Novel Drug Delivery System Based on Docetaxel-loaded Gelatin Nanoparticles Treatment in Human Breast Cancer Cell Line MCF-7

Alok Pal Jain


Background: The goal of the present investigation was to evaluate docetaxel (DOC)-loaded gelatin nanoparticles
for cancer therapy. Materials and Methods: DOC-loaded gelatin nanoparticles using ultraviolet-visible
spectroscopy, X-ray diffraction, particle size and size distribution, scanning electron microscopy, drug entrapment
efficiency, infrared, and in vitro drug release were characterized. The viability of MCF-7 breast cancer (BC) cells
was determined by MTT. Cell sensitivity to drugs and growth curves were measured by MTT assay. Changes
of cell morphology and ultrastructure were examined by optical and electron microscopy. Results: Solubility,
crystallinity, and the crystal properties of an active pharmaceutical ingredient play a critical role in the value
chain of pharmaceutical development, manufacturing, and formulation. The rate of drug release for formulation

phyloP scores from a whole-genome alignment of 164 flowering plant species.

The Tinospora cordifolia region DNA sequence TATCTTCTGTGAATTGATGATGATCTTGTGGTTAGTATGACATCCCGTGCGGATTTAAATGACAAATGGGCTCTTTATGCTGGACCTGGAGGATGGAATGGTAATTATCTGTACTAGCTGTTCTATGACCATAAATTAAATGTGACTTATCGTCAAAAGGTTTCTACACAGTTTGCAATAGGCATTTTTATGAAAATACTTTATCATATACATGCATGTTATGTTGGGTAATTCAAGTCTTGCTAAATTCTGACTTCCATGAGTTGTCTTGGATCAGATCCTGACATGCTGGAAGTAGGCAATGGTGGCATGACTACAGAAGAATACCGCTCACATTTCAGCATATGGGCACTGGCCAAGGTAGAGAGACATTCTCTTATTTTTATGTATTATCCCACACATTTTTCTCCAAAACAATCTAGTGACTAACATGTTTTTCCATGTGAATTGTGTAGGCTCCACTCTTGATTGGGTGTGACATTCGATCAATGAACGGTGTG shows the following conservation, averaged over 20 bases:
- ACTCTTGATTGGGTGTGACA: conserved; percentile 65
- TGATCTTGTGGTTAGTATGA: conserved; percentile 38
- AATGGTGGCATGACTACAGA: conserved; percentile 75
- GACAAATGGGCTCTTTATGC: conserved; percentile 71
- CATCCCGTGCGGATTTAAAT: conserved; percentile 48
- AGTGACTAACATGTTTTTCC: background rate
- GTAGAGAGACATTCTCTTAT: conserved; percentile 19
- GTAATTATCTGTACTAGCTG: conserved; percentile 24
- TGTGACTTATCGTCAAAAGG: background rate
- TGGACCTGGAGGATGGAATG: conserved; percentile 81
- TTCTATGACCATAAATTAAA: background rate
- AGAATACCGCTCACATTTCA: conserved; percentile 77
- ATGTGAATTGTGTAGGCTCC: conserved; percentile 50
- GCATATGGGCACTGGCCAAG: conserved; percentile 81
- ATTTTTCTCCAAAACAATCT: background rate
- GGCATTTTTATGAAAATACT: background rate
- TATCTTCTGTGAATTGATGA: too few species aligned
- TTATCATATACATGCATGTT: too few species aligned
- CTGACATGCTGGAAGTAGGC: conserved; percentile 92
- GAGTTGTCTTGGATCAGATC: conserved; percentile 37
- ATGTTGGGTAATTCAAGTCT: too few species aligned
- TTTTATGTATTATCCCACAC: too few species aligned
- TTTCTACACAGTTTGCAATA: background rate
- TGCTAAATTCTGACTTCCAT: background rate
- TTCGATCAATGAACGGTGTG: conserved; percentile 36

stored at 45°C ± 1°C was increased as compared with the fresh formulation; it might be due to the formation of
more pores in the nanoparticles due to evaporation of residual amount of solvent. The in vitro release studies of
drug-loaded nanoparticles were conducted at 37 ± 0.5 and 100 rpm using phosphate buffer pH 7.4 (900 ml) in a
USP dissolution apparatus under sink condition. DOC-loaded gelatin nanoparticles depleted the viability of MCF
human breast cell line. In this study, MCF BC cell line revealed growth inhibition in a dose-dependent manner
when treated DOC-loaded gelatin nanoparticles at concentrations ranging from 5 to 100 μg. Conclusion: The
DOC-loaded gelatin nanoparticles displayed differential cytotoxicity toward MCF7 cancer cells. These biogenic
nanoparticles are biocompatible and found to be good candidates for sustained drug delivery in diseases like

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